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I wonder what his comfort zone is?

Republican candidate for the Maryland governorship Robert Ehrlich is open to debate and ideas for all -- just ask him. About his campaign, he has said "We're going to continue doing the things we've been doing to win their vote. We're willing to show up to debates and engage in conversation about issues with African-American groups. We're very comfortable operating outside our comfort zone."

A necessary question is: considering that Maryland, the state he hopes to lead, is 27.9 percent African-American, why aren't conversations about issues with African-American groups within his comfort zone? Ehrich's opponent, Kathleen Kennedy Townsend, correctly responded: "This is not Star Trek. African-Americans are not aliens. They are a part of our community, and I think that it has not been a part of your comfort zone. That's the problem with your party for a long period of time."


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Apparently, Maryland politics is not in your comfort zone. If you understood Maryland politics you would know that the Democrats play the racial card at the drop of a hat. In fact, it is used so often that Governor Glendening used it against fellow Democrat, State Controller Schaffer, in the primaries. He accused him of being "insensitive" to blacks and women.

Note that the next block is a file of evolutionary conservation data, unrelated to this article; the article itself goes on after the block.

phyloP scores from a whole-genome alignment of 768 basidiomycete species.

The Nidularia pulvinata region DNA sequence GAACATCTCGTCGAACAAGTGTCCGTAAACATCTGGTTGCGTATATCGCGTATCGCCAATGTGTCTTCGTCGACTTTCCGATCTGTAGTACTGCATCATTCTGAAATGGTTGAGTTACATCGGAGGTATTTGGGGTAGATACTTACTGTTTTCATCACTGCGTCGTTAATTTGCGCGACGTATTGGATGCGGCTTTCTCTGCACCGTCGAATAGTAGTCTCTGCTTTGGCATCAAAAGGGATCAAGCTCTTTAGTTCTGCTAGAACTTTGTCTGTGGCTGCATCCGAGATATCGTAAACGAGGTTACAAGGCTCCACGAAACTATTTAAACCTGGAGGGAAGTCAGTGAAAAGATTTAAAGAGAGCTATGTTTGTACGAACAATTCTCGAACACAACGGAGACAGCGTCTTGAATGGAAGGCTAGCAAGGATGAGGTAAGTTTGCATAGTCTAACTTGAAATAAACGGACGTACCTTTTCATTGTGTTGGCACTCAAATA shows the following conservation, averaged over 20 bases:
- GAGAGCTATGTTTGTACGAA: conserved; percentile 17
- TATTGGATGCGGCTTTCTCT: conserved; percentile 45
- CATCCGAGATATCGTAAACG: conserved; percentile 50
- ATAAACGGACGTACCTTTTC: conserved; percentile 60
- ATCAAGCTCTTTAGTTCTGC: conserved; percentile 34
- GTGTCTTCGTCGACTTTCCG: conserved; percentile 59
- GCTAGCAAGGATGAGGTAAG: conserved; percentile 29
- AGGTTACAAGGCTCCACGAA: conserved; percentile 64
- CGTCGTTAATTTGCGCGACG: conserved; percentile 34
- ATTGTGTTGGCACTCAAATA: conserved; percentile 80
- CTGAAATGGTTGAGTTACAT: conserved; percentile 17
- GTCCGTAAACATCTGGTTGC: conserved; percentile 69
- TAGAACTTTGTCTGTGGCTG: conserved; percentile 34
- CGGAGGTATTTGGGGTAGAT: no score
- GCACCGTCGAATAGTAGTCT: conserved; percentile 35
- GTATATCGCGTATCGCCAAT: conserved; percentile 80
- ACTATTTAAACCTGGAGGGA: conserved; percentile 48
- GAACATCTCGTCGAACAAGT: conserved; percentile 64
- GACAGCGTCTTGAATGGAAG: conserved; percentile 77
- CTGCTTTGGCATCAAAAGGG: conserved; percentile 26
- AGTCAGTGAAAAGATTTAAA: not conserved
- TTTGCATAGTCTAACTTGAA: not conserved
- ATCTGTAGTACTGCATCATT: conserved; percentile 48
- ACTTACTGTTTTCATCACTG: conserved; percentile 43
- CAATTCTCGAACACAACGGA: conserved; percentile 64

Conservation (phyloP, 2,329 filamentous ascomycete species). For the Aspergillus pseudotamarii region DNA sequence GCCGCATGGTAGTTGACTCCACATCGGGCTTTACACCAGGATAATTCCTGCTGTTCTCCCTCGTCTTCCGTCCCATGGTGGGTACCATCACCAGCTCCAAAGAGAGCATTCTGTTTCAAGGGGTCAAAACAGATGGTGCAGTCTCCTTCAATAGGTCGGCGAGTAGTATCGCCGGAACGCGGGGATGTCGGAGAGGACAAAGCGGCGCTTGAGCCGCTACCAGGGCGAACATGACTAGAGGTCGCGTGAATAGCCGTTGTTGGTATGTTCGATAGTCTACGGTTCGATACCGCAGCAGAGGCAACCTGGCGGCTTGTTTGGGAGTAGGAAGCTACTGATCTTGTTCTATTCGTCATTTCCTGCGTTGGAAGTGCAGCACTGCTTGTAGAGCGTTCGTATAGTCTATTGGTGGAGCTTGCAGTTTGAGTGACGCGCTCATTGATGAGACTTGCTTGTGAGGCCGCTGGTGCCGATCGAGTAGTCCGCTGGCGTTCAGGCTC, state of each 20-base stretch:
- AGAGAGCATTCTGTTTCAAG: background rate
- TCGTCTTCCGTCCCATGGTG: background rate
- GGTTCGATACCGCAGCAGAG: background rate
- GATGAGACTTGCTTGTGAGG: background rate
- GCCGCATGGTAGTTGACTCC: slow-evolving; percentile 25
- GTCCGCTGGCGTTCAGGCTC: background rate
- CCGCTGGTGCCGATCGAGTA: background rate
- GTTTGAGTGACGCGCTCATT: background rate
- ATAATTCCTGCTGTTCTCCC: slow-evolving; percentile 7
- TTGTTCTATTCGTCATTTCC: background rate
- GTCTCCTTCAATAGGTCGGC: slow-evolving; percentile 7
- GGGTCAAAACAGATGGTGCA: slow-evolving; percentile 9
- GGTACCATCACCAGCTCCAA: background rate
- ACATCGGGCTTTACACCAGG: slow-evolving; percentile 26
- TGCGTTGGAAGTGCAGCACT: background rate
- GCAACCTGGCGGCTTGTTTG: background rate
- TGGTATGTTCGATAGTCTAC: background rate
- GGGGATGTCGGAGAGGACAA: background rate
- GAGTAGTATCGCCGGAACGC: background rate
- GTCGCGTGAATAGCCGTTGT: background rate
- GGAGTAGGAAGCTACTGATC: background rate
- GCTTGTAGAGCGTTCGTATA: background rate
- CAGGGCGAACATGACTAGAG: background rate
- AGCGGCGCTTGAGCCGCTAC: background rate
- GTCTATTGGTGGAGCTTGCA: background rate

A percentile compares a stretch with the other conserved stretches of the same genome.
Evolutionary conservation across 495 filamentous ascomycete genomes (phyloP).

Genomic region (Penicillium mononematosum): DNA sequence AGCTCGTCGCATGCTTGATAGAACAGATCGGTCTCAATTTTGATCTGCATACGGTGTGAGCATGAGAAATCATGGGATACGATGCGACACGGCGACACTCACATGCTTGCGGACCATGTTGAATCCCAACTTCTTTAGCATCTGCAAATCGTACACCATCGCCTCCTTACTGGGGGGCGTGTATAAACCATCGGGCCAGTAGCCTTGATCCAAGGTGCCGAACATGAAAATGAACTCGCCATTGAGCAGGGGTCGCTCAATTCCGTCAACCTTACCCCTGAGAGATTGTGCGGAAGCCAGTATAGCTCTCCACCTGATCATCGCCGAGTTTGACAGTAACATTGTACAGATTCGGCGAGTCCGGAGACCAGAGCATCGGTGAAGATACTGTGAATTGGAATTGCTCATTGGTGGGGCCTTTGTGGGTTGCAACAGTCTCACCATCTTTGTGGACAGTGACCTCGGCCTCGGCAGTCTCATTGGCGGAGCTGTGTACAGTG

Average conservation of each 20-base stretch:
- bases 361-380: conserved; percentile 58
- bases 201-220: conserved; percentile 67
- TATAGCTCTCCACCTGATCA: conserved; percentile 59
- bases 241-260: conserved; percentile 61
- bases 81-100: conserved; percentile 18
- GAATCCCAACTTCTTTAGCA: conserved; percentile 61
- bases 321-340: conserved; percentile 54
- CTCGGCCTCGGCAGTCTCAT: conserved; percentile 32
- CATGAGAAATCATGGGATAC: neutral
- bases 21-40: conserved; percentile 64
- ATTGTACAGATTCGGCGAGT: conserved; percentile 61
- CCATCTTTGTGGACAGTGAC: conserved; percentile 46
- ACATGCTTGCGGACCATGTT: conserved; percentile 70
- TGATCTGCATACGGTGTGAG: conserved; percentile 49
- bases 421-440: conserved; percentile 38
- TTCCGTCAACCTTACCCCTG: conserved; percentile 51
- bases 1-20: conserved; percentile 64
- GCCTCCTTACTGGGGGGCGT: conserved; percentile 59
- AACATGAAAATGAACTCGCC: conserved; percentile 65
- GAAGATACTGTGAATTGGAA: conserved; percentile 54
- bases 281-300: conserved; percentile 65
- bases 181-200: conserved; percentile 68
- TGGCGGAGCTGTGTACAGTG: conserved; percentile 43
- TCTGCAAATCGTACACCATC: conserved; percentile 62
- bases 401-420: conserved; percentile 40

In the last election for Governor, the Republican candidate, Eleanor Sauerbray, was falsely branded by the Democrats as a racist. This tactic effectively killed any chance for her to win. (In the previous election for Governor, when they didn't brand her as a racist, she had come within a few thousand votes of winning.)

The same political operative was just hired by Kathleen Kennedy Townsend to try to destroy Robert Ehrlich. His first statement was to call Robert Ehrlich a Nazi. Now, the first statement that Townsend made in the debate was to bring up slavery, lynching, and segregation and related it to Robert Ehrlich's stand on affirmative action. That is the level to which the Democrats stoop to get elected.

Using these tactics the Democrats have gotten over 90% of the black vote. They must maintain that percentage if they hope to win this time. Now maybe you understand the context of Bob Ehrlich's remark.


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